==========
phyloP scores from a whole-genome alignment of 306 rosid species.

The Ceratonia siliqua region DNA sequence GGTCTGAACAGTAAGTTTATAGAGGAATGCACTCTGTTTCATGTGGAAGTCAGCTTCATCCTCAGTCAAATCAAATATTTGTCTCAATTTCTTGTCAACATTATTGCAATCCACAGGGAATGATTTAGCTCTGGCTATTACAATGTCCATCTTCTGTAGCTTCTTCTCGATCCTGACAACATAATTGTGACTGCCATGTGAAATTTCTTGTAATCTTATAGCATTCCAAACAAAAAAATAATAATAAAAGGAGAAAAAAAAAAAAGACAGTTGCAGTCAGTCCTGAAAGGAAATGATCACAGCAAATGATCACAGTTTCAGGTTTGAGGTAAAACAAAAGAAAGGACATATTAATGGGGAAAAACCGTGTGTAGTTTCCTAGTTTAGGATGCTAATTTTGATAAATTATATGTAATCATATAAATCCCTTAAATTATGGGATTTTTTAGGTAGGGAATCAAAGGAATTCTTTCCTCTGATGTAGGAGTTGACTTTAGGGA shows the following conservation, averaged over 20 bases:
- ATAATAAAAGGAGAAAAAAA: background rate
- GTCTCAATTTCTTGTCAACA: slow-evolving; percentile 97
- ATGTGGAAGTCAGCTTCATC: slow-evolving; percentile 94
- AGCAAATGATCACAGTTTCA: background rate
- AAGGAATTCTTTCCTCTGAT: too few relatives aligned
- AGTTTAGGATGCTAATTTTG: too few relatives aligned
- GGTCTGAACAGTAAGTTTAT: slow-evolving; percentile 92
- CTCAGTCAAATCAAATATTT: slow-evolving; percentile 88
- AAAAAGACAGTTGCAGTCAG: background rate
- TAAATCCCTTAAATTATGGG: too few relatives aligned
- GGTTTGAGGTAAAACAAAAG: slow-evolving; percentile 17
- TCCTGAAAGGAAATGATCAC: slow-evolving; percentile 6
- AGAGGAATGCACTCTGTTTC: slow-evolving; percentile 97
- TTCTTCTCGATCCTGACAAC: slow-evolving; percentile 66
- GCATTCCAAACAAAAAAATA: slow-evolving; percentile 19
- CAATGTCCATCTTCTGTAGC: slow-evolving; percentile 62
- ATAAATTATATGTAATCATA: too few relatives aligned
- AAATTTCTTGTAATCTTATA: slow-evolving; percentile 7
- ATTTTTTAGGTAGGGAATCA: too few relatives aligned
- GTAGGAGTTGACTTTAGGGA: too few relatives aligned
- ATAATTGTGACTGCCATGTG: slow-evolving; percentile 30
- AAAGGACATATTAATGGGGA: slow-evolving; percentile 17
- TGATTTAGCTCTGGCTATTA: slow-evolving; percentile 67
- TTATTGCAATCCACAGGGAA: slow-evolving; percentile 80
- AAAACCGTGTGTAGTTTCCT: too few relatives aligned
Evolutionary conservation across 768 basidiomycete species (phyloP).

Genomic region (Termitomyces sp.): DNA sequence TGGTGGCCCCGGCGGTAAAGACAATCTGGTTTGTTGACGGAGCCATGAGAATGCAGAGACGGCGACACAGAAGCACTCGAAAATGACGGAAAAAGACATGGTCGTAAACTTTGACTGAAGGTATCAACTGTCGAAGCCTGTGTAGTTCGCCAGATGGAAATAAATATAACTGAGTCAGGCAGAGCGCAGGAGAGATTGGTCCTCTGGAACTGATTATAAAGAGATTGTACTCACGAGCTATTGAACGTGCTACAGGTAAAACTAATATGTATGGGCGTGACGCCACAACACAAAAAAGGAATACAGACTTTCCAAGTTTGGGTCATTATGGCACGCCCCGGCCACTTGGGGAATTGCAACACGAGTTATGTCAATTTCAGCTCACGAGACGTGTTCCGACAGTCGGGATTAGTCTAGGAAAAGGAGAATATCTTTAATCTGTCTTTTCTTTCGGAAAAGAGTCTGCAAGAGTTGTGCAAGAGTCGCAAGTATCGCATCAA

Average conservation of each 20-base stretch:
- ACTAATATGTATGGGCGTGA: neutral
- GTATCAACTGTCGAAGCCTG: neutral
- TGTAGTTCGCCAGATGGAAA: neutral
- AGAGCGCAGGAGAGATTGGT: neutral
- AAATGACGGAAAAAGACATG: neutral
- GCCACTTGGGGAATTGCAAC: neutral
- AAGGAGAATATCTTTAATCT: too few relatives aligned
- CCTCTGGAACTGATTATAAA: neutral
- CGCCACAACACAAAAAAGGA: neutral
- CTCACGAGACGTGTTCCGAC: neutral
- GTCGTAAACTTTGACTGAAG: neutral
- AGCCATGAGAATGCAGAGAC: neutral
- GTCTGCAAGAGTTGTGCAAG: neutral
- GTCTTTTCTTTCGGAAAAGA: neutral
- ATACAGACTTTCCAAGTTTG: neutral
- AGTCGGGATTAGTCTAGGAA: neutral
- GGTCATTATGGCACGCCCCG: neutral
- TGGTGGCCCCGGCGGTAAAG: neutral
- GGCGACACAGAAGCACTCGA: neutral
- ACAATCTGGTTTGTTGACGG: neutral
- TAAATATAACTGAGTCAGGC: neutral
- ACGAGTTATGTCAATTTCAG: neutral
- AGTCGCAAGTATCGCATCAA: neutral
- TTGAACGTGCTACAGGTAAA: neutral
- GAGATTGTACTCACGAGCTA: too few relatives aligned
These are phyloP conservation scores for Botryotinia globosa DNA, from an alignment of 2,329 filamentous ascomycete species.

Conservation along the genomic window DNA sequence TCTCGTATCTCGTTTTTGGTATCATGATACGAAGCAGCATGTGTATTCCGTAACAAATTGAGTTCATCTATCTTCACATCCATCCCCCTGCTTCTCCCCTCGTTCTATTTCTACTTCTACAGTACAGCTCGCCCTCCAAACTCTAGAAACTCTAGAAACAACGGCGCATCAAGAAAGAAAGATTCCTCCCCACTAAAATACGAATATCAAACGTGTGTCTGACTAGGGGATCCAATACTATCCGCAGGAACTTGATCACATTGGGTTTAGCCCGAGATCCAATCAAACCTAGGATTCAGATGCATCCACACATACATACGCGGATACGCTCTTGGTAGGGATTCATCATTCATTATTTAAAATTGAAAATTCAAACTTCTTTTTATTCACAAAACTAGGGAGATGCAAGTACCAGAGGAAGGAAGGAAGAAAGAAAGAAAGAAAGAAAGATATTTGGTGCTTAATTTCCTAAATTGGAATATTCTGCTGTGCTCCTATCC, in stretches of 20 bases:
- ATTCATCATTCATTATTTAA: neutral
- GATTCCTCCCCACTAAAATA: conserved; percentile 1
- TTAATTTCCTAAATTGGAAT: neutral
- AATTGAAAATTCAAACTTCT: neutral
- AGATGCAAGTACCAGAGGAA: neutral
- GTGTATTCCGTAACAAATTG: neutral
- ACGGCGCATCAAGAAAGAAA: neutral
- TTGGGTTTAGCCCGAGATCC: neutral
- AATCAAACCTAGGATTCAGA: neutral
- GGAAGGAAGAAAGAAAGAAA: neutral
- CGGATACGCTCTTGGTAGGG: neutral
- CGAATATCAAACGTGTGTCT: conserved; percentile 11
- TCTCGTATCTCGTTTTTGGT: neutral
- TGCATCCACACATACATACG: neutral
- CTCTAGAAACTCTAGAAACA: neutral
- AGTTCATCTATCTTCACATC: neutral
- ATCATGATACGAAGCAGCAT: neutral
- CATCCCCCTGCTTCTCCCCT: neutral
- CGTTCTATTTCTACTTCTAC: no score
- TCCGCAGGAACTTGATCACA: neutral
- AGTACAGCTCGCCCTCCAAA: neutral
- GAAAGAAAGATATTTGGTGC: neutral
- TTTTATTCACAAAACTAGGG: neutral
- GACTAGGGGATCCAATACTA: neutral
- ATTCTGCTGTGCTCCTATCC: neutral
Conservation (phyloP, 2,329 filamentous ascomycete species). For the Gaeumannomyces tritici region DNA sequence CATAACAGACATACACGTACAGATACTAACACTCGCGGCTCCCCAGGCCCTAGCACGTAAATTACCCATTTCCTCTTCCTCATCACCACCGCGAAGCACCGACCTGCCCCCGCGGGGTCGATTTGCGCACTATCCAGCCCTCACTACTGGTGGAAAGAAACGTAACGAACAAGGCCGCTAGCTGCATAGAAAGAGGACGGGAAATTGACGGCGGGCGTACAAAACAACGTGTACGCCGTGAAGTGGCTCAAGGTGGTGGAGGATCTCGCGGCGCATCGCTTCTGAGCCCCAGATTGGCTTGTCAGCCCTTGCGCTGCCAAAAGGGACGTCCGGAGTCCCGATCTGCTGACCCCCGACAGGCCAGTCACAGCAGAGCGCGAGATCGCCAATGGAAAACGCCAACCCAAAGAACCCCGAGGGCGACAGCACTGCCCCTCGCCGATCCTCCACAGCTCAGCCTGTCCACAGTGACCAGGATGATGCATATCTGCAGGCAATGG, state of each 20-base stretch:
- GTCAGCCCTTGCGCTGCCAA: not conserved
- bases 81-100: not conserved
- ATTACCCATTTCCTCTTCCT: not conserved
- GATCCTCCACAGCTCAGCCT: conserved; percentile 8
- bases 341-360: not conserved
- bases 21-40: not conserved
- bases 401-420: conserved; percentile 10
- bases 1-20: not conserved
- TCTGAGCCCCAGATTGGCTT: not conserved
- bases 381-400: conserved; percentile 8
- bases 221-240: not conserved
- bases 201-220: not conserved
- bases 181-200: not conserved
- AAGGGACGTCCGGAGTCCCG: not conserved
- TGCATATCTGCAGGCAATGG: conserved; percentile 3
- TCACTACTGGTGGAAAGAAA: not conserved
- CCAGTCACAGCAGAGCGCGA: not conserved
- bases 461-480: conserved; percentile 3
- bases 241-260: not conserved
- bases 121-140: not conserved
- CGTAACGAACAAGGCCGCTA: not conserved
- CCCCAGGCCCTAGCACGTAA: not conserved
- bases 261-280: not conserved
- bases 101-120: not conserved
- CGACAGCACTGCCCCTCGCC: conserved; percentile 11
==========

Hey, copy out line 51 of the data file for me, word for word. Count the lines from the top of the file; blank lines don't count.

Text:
- TAAATATAACTGAGTCAGGC: neutral